10 interesting facts about Langston Hughes

Who sparked a revolution, instead of picket signs and marches, he did it with a pen. Langston Hughes is famous, and he is renowned for his contributions to the literary movement of the Harlem Renaissance. His poetic writings led this literary movement to the forefront and shaped America

1. He is an award-winning writer

Langston Hughes won many awards for his wonderful work in literary prowess. Throughout his lifetime Langstone had many poetic writing awards. He won the intercollegiate poetry award in 1927, the spring han medal in 1960 and the Rosenwald fellowship in 1941.

2. He studied engineering

Langston Hughes went to Columbia’s school of mines, engineering, and chemistry between 1921 to 1922. His father was in love with engineering, so he attended engineering school to please his father. Later Langston decided that this wasn’t his path and dream in life; he dropped out after a year. Hughes participated in the Harlem cultural movement during his time at Columbia. He dropped out of Columbia and applied for a scholarship, and he graduated from the school with a Bachelor of Arts from “Lincoln University” using the scholarship.

3. Langston never married during his lifetime

Hughes’ curious and anxious nature and love of writing helped him travel places worldwide. His world experience never changed him to have feelings for anybody and have a relationship for marriage; Hughes maintained his unmarried status throughout his life. He was never got in love and didn’t have any children.

4. Langston had a mixed ancestry

His great paternal grandfather was a Jewish slave trader, and his maternal great-grandfather was a white captain. Both his paternal and maternal grandmothers were enslaved.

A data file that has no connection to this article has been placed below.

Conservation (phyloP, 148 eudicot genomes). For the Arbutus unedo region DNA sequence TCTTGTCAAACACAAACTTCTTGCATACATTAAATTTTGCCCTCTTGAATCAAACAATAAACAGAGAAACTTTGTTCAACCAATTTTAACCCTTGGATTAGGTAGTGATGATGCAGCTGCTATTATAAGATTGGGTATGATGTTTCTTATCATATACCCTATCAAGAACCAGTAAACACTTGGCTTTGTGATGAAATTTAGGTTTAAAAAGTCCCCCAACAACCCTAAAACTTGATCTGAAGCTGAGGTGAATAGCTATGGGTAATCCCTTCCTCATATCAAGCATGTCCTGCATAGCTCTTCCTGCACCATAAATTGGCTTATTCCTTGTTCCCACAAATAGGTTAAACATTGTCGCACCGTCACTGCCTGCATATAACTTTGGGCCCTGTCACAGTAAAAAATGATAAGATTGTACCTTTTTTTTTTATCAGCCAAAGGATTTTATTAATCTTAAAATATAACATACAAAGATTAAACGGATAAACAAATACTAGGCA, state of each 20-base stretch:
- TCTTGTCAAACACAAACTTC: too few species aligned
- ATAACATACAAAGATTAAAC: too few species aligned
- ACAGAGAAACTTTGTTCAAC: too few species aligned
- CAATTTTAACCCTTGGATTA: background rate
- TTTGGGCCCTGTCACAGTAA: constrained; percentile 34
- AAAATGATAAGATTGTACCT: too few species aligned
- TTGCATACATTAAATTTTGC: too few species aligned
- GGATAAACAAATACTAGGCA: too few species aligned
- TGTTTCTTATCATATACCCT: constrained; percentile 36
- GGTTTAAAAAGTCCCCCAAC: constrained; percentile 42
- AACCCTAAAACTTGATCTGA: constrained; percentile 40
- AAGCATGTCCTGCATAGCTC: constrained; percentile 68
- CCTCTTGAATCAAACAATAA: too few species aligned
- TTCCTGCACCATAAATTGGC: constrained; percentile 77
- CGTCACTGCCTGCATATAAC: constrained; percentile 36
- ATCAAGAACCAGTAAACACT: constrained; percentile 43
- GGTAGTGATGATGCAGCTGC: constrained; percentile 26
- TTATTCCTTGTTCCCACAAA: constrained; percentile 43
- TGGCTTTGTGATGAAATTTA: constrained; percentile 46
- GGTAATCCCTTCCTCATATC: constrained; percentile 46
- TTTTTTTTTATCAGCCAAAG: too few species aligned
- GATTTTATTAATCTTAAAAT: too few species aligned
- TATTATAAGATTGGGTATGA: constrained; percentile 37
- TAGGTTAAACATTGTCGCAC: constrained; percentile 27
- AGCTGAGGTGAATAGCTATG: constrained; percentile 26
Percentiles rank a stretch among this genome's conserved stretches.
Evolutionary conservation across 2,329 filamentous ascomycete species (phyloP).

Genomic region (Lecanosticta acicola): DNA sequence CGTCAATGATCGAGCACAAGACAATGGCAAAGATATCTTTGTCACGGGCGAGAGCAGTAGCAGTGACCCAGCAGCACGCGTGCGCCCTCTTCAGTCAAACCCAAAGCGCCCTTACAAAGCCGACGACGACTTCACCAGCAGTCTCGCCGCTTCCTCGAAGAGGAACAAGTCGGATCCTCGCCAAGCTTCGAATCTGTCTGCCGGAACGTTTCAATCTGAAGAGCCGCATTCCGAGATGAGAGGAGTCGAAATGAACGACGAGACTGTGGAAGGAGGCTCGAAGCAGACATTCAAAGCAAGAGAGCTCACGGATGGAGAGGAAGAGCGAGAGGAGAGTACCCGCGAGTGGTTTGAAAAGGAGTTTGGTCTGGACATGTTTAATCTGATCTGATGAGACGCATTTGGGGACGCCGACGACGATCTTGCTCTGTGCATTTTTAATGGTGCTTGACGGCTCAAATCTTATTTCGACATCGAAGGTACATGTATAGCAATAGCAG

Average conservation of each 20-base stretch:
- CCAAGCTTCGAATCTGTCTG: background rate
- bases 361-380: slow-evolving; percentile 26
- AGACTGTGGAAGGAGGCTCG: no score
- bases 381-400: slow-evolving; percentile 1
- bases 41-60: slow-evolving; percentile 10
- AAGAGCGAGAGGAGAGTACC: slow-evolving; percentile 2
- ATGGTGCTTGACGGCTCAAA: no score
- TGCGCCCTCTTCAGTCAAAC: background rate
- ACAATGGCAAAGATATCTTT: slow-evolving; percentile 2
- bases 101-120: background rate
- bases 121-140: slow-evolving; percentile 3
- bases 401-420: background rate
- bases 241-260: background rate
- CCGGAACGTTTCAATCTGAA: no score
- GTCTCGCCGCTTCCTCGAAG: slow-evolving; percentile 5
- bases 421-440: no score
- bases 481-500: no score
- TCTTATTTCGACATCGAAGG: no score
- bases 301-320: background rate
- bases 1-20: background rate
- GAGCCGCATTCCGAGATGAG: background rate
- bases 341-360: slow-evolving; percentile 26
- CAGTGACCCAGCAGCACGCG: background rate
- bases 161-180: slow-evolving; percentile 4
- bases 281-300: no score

5. He wrote Negro speaks of the river at the age of 17

While crossing the Mississippi River with his father on a trip to visit Mexico, he was inspired to write this book. It was one of the most famous poetry works he ever wrote.

6. Hughes wrote poetry till his demis

Mr. Langston Hughes, Negro poet and playwright. Chicago, Illinois - PICRYL Public Domain Search

Hughes never stopped writing. In his lifetime. he wrote until he died of cancer in 1967. What a writer in history was, Hughes’s image remained to be. His last book was the panter and the lash. It was talking about the black power movement.

7. Hughes was a major leader of the Harlem Renaissance

People often think of that as Harlem started in the 1920s in Harlem. Hughes had long careers that were up to the 1920s In Harlem. In his poetic work the Negro he wrote Negro in vogue ironically, he meant that Harlem was in vogue

8. He was the innovator of jazz poetry

Hughes invented jazz music. He wrote the jazz poem the weary blues. In this jazz music, the poem’s rhythm, when spoken aloud, echoed the sounds that jazz music makes.

9. He was a news report for the defender

Besides his famously known contributions to the Harlem resistance, he wrote the defender magazine. It was an influential African-American magazine. He wrote for nearly 20 years in this magazine.

10. Besides poetry, he wrote several poetry plays

Chicago, Illinois. Good Sheperd Community Center. Players rehearsing a new play by Langston Hughes - PICRYL Public Domain Search

He could write on anything like plays and short stories. A few of his famous plays include “mulatto black nativity,” tambourines to glory, and the Jerico- Jim crow.


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